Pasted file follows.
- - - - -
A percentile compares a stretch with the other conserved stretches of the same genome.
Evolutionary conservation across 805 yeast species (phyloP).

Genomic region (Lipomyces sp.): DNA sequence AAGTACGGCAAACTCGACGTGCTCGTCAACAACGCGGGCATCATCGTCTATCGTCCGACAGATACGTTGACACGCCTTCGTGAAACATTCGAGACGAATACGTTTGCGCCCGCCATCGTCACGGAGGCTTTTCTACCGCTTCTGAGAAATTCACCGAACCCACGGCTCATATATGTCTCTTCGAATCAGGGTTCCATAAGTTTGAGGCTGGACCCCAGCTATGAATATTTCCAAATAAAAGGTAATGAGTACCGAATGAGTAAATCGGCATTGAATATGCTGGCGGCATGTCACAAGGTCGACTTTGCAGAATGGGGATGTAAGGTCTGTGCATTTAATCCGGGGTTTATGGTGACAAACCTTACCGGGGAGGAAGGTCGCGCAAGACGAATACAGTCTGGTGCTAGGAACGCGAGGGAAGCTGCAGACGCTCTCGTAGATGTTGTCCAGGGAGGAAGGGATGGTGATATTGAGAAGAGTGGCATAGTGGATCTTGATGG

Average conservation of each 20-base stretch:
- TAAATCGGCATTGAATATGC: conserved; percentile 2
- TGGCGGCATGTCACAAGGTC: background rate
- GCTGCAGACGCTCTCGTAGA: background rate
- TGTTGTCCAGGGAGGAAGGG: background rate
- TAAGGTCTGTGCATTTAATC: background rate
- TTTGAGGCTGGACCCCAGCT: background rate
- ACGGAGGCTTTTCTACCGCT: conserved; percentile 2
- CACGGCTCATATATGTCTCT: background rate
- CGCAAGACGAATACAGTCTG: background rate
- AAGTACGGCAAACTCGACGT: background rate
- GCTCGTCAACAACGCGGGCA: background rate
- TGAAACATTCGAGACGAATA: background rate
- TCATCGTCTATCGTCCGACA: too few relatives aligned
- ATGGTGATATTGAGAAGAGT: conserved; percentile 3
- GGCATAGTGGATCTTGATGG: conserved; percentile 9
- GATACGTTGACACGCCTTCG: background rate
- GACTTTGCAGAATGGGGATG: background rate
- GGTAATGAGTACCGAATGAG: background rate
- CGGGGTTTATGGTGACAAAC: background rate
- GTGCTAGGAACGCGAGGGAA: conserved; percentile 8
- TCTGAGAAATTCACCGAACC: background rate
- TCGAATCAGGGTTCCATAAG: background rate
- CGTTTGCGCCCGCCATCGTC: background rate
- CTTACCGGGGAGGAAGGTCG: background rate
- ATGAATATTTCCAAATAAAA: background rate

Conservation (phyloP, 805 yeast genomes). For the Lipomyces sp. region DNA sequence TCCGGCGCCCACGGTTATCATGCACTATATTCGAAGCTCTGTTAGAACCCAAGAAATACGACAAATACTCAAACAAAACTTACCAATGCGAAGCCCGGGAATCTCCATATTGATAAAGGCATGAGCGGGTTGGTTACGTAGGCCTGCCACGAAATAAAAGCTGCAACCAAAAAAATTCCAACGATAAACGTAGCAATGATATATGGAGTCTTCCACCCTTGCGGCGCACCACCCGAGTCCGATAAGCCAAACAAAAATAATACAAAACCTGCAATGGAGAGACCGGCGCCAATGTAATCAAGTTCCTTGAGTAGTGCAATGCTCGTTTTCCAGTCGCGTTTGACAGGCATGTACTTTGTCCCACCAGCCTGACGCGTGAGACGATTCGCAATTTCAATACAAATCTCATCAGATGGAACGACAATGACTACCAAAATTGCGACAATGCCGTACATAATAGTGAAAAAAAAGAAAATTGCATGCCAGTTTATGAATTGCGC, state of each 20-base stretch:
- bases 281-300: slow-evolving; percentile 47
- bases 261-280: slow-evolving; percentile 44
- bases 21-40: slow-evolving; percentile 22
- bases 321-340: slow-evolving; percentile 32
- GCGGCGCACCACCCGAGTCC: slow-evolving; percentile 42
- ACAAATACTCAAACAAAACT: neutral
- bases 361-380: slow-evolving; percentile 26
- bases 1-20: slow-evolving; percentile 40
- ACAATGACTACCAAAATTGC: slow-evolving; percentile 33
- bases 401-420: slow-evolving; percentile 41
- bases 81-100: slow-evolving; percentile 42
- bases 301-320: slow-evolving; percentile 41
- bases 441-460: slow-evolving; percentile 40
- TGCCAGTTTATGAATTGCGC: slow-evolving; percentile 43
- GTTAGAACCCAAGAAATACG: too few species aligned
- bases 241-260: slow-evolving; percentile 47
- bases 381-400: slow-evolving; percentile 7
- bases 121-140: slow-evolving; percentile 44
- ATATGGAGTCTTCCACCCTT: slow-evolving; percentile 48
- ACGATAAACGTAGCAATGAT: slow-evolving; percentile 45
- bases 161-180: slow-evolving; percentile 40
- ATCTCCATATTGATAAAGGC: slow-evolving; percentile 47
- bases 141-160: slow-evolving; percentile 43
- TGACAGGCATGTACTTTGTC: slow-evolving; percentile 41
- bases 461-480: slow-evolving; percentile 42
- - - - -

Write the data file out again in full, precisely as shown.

A percentile compares a stretch with the other conserved stretches of the same genome.
Evolutionary conservation across 805 yeast species (phyloP).

Genomic region (Lipomyces sp.): DNA sequence AAGTACGGCAAACTCGACGTGCTCGTCAACAACGCGGGCATCATCGTCTATCGTCCGACAGATACGTTGACACGCCTTCGTGAAACATTCGAGACGAATACGTTTGCGCCCGCCATCGTCACGGAGGCTTTTCTACCGCTTCTGAGAAATTCACCGAACCCACGGCTCATATATGTCTCTTCGAATCAGGGTTCCATAAGTTTGAGGCTGGACCCCAGCTATGAATATTTCCAAATAAAAGGTAATGAGTACCGAATGAGTAAATCGGCATTGAATATGCTGGCGGCATGTCACAAGGTCGACTTTGCAGAATGGGGATGTAAGGTCTGTGCATTTAATCCGGGGTTTATGGTGACAAACCTTACCGGGGAGGAAGGTCGCGCAAGACGAATACAGTCTGGTGCTAGGAACGCGAGGGAAGCTGCAGACGCTCTCGTAGATGTTGTCCAGGGAGGAAGGGATGGTGATATTGAGAAGAGTGGCATAGTGGATCTTGATGG

Average conservation of each 20-base stretch:
- TAAATCGGCATTGAATATGC: conserved; percentile 2
- TGGCGGCATGTCACAAGGTC: background rate
- GCTGCAGACGCTCTCGTAGA: background rate
- TGTTGTCCAGGGAGGAAGGG: background rate
- TAAGGTCTGTGCATTTAATC: background rate
- TTTGAGGCTGGACCCCAGCT: background rate
- ACGGAGGCTTTTCTACCGCT: conserved; percentile 2
- CACGGCTCATATATGTCTCT: background rate
- CGCAAGACGAATACAGTCTG: background rate
- AAGTACGGCAAACTCGACGT: background rate
- GCTCGTCAACAACGCGGGCA: background rate
- TGAAACATTCGAGACGAATA: background rate
- TCATCGTCTATCGTCCGACA: too few relatives aligned
- ATGGTGATATTGAGAAGAGT: conserved; percentile 3
- GGCATAGTGGATCTTGATGG: conserved; percentile 9
- GATACGTTGACACGCCTTCG: background rate
- GACTTTGCAGAATGGGGATG: background rate
- GGTAATGAGTACCGAATGAG: background rate
- CGGGGTTTATGGTGACAAAC: background rate
- GTGCTAGGAACGCGAGGGAA: conserved; percentile 8
- TCTGAGAAATTCACCGAACC: background rate
- TCGAATCAGGGTTCCATAAG: background rate
- CGTTTGCGCCCGCCATCGTC: background rate
- CTTACCGGGGAGGAAGGTCG: background rate
- ATGAATATTTCCAAATAAAA: background rate

Conservation (phyloP, 805 yeast genomes). For the Lipomyces sp. region DNA sequence TCCGGCGCCCACGGTTATCATGCACTATATTCGAAGCTCTGTTAGAACCCAAGAAATACGACAAATACTCAAACAAAACTTACCAATGCGAAGCCCGGGAATCTCCATATTGATAAAGGCATGAGCGGGTTGGTTACGTAGGCCTGCCACGAAATAAAAGCTGCAACCAAAAAAATTCCAACGATAAACGTAGCAATGATATATGGAGTCTTCCACCCTTGCGGCGCACCACCCGAGTCCGATAAGCCAAACAAAAATAATACAAAACCTGCAATGGAGAGACCGGCGCCAATGTAATCAAGTTCCTTGAGTAGTGCAATGCTCGTTTTCCAGTCGCGTTTGACAGGCATGTACTTTGTCCCACCAGCCTGACGCGTGAGACGATTCGCAATTTCAATACAAATCTCATCAGATGGAACGACAATGACTACCAAAATTGCGACAATGCCGTACATAATAGTGAAAAAAAAGAAAATTGCATGCCAGTTTATGAATTGCGC, state of each 20-base stretch:
- bases 281-300: slow-evolving; percentile 47
- bases 261-280: slow-evolving; percentile 44
- bases 21-40: slow-evolving; percentile 22
- bases 321-340: slow-evolving; percentile 32
- GCGGCGCACCACCCGAGTCC: slow-evolving; percentile 42
- ACAAATACTCAAACAAAACT: neutral
- bases 361-380: slow-evolving; percentile 26
- bases 1-20: slow-evolving; percentile 40
- ACAATGACTACCAAAATTGC: slow-evolving; percentile 33
- bases 401-420: slow-evolving; percentile 41
- bases 81-100: slow-evolving; percentile 42
- bases 301-320: slow-evolving; percentile 41
- bases 441-460: slow-evolving; percentile 40
- TGCCAGTTTATGAATTGCGC: slow-evolving; percentile 43
- GTTAGAACCCAAGAAATACG: too few species aligned
- bases 241-260: slow-evolving; percentile 47
- bases 381-400: slow-evolving; percentile 7
- bases 121-140: slow-evolving; percentile 44
- ATATGGAGTCTTCCACCCTT: slow-evolving; percentile 48
- ACGATAAACGTAGCAATGAT: slow-evolving; percentile 45
- bases 161-180: slow-evolving; percentile 40
- ATCTCCATATTGATAAAGGC: slow-evolving; percentile 47
- bases 141-160: slow-evolving; percentile 43
- TGACAGGCATGTACTTTGTC: slow-evolving; percentile 41
- bases 461-480: slow-evolving; percentile 42